I was in Glasgow this Friday enjoying the fantastic hospitality of the Glasgow SQL User Group @SQLGlasgow and presenting sessions with Andre Kamman, William Durkin and Chrissy LeMaire
I presented “Green is Good Red is Bad – Turning your checklists into Pester Tests”. I had to make sure I had enough energy beforehand so I treated myself to a fabulous burger.
Afterwards I was talking to some of the attendees and realised that maybe I could show how easy it was to start writing your first Pester test. Here are the steps to follow so that you can write your first Pester test
Decide the information you wish to test
Understand how to get it with PowerShell
Understand what makes it pass and what makes it fail
Write a Pester Test
The first bit is up to you. I cannot decide what you need to test for on your servers in your environments. Whatever is the most important. For now pick one thing.
Logins – Lets pick logins as an example for this post. It is good practice to disable the sa account is advice that you will read all over the internet and is often written into estate documentation so lets write a test for that
Now we need the PowerShell command to return the information to test for. We need a command that will get information about logins on a SQL server and if it can return disabled logins then all the better.
As always when starting to use PowerShell with SQL Server I would start with dbatools if we run Find-DbaCommand we can search for commands in the module that support logins. (If you have chosen something none SQL Server related then you can use Get-Command or the internet to find the command you need)
Get-DbaLogin . That looks like the one that we want. Now we need to understand how to use it. Always always use Get-Help to do this. If we run
Get-Help Get-DbaLogins -detailed
we get all of the information about the command and the examples. Example 8 looks like it will help us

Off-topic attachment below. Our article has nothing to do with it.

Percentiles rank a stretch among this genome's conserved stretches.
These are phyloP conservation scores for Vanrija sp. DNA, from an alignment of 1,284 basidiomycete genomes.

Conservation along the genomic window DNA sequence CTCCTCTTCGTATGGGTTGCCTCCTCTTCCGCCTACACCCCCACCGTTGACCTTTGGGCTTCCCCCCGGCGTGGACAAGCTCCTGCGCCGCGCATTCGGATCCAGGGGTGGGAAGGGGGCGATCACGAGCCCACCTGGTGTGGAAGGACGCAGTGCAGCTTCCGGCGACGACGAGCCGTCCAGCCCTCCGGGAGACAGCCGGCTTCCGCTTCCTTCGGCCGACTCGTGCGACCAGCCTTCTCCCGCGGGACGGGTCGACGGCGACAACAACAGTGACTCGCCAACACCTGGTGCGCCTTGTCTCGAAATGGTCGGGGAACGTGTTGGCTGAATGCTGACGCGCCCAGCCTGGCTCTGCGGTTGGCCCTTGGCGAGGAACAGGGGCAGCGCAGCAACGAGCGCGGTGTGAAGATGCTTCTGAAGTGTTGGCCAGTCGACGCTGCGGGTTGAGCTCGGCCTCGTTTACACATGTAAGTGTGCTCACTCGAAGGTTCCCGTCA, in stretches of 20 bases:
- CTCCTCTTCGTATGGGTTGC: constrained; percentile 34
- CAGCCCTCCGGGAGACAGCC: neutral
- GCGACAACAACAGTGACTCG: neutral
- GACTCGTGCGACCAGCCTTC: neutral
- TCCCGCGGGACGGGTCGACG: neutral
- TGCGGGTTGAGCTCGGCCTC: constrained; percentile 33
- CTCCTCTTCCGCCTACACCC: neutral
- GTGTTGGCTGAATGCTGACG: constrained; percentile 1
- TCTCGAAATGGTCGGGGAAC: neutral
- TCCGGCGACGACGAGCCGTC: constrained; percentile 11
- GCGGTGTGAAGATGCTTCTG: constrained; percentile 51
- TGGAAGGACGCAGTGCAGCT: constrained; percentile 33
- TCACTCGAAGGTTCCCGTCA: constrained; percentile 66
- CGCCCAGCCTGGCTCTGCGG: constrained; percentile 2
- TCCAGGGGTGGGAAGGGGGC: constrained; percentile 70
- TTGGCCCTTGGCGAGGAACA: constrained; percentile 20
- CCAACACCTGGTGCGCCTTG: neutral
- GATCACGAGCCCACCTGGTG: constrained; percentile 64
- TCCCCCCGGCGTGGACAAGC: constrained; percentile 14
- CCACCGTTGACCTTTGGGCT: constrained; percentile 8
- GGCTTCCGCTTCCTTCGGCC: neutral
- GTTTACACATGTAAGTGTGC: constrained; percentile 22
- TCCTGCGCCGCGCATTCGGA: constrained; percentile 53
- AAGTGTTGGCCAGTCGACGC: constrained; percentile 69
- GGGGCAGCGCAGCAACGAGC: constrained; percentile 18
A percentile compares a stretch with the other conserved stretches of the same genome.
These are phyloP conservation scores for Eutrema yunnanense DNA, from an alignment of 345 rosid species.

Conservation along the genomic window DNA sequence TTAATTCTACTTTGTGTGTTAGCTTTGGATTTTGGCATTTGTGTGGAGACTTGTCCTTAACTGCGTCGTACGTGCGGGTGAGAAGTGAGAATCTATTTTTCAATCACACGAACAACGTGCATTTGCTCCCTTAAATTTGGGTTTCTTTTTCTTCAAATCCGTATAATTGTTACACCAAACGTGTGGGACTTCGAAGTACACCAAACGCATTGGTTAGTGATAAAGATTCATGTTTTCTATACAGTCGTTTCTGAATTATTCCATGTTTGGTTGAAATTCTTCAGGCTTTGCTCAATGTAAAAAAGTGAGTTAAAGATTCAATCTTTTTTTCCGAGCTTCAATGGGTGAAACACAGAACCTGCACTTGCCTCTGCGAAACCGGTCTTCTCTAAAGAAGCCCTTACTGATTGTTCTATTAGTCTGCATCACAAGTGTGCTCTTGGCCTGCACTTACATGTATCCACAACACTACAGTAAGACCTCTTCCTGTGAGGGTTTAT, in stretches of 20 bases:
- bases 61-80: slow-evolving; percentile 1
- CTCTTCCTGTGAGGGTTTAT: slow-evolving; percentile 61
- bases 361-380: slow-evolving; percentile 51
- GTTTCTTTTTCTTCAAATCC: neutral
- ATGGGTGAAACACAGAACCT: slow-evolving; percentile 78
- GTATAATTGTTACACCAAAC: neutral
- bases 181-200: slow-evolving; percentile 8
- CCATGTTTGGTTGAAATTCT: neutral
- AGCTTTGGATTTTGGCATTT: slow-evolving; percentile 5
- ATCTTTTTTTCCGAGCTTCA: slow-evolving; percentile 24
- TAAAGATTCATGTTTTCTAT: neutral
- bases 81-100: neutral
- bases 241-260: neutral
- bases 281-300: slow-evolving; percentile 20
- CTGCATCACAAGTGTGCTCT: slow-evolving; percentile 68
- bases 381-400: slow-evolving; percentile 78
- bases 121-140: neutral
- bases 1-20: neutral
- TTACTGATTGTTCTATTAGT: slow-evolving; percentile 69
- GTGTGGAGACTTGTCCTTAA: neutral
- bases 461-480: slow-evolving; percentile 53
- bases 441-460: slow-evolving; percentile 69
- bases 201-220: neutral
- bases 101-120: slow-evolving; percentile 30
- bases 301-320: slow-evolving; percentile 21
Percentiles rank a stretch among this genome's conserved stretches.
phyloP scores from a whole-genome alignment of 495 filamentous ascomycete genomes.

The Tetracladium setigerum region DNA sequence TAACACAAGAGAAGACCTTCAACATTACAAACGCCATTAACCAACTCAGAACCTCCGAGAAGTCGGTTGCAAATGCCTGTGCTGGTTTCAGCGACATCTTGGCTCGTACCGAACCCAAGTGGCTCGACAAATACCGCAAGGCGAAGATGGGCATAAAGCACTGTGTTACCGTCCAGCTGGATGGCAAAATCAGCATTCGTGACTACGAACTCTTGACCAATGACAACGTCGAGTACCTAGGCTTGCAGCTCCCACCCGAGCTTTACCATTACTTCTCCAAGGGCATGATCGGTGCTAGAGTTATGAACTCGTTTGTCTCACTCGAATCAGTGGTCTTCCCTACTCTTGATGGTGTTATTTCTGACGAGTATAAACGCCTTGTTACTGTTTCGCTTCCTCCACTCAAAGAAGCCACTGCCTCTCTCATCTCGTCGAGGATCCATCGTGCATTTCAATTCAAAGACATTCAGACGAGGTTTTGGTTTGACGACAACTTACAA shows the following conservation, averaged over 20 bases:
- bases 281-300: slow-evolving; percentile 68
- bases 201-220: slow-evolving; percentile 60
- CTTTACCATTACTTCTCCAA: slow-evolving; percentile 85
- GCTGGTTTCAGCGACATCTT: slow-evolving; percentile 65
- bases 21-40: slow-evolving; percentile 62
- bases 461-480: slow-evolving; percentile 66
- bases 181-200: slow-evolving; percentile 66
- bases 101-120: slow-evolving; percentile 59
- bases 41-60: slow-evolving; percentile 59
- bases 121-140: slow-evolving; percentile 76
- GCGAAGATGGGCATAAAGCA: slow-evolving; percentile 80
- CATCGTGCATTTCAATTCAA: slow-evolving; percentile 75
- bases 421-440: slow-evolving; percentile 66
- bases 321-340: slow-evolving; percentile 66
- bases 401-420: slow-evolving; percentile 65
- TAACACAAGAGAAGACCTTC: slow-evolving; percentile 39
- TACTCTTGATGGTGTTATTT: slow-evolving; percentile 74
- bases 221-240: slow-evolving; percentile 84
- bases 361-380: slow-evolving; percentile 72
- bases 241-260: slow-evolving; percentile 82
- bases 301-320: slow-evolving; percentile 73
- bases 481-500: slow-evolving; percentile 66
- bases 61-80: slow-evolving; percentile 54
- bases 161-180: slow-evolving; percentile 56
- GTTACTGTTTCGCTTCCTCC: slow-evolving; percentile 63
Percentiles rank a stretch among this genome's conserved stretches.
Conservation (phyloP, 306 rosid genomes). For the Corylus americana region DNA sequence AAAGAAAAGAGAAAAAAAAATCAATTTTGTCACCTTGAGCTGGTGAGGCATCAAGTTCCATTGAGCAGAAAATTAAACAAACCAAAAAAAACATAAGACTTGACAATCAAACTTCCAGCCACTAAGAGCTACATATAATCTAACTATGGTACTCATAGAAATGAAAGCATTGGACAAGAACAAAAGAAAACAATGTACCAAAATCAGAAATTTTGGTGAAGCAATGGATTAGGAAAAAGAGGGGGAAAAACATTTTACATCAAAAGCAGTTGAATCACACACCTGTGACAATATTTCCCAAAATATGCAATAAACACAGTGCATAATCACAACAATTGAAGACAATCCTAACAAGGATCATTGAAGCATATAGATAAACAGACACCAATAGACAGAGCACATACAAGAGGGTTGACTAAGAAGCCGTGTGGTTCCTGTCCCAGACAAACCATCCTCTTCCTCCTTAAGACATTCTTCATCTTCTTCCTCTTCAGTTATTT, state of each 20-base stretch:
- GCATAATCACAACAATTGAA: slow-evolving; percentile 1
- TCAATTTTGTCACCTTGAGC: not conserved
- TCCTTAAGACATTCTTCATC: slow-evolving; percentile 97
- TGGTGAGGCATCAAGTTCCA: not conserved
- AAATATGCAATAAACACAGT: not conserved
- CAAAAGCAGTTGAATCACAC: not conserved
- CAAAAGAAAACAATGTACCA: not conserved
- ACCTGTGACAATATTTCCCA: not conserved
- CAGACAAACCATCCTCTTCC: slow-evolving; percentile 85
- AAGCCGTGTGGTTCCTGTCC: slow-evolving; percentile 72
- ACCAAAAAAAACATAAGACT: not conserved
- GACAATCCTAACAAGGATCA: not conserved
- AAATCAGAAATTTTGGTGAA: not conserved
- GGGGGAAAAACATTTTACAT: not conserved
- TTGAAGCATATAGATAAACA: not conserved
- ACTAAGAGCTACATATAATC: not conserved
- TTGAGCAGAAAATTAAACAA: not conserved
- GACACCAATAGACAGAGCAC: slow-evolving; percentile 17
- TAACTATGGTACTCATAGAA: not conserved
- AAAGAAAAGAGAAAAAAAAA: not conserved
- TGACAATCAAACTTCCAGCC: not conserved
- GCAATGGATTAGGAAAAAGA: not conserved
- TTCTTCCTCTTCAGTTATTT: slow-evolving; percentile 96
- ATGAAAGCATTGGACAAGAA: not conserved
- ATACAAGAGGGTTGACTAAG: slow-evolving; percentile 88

So now try running the command for our disabled sa account
Get-DbaLogin -SqlInstance rob-xps -Login sa -Disabled
So we know that if we have a disabled sa account we get a result. Lets enable the sa account and run the command again
We don’t get a result. Excellent, now we know what happens for a successful test – we get one result and for failed test we get zero results. We can check that by running
The first one has the account disabled and the second one not. So now we can write our Pester Test. We can start with a Describe Block with a useful title. I am going to add a context block so that you can see how you can group your tests.
and then we will write our test. Pester Tests use the It keyword. You should always give a useful title to your test
Now we can write our test. We know that the command returns one result when we want it to pass so we can write a test like this
The code I have added is
(Get-DbaLogin -SqlInstance rob-xps -Login sa -Disabled).Count | Should Be 1
- the code for getting the information about the thing we wanted to test (The count of the disabled sa logins on the instance)
- a pipe symbol |
- The Should key word
- The Be keyword
- and the result we want to pass the test (1)
Ta Da! One Pester test written. You can run the test just by highlighting the code and running it in VS Code (or PowerShell ISE) and it will look like this for a passing test
It is better to save it for later use and then call it with Invoke-Pester
So now you can write your first Pester test. Just find the PowerShell to get the information that you need, understand what the results will be for passing and failing tests and write your test 🙂
Getting the Latest Version of the Module
The magnificent Steve Jones wrote about getting the latest version of Pester and the correct way to do it. You can find the important information here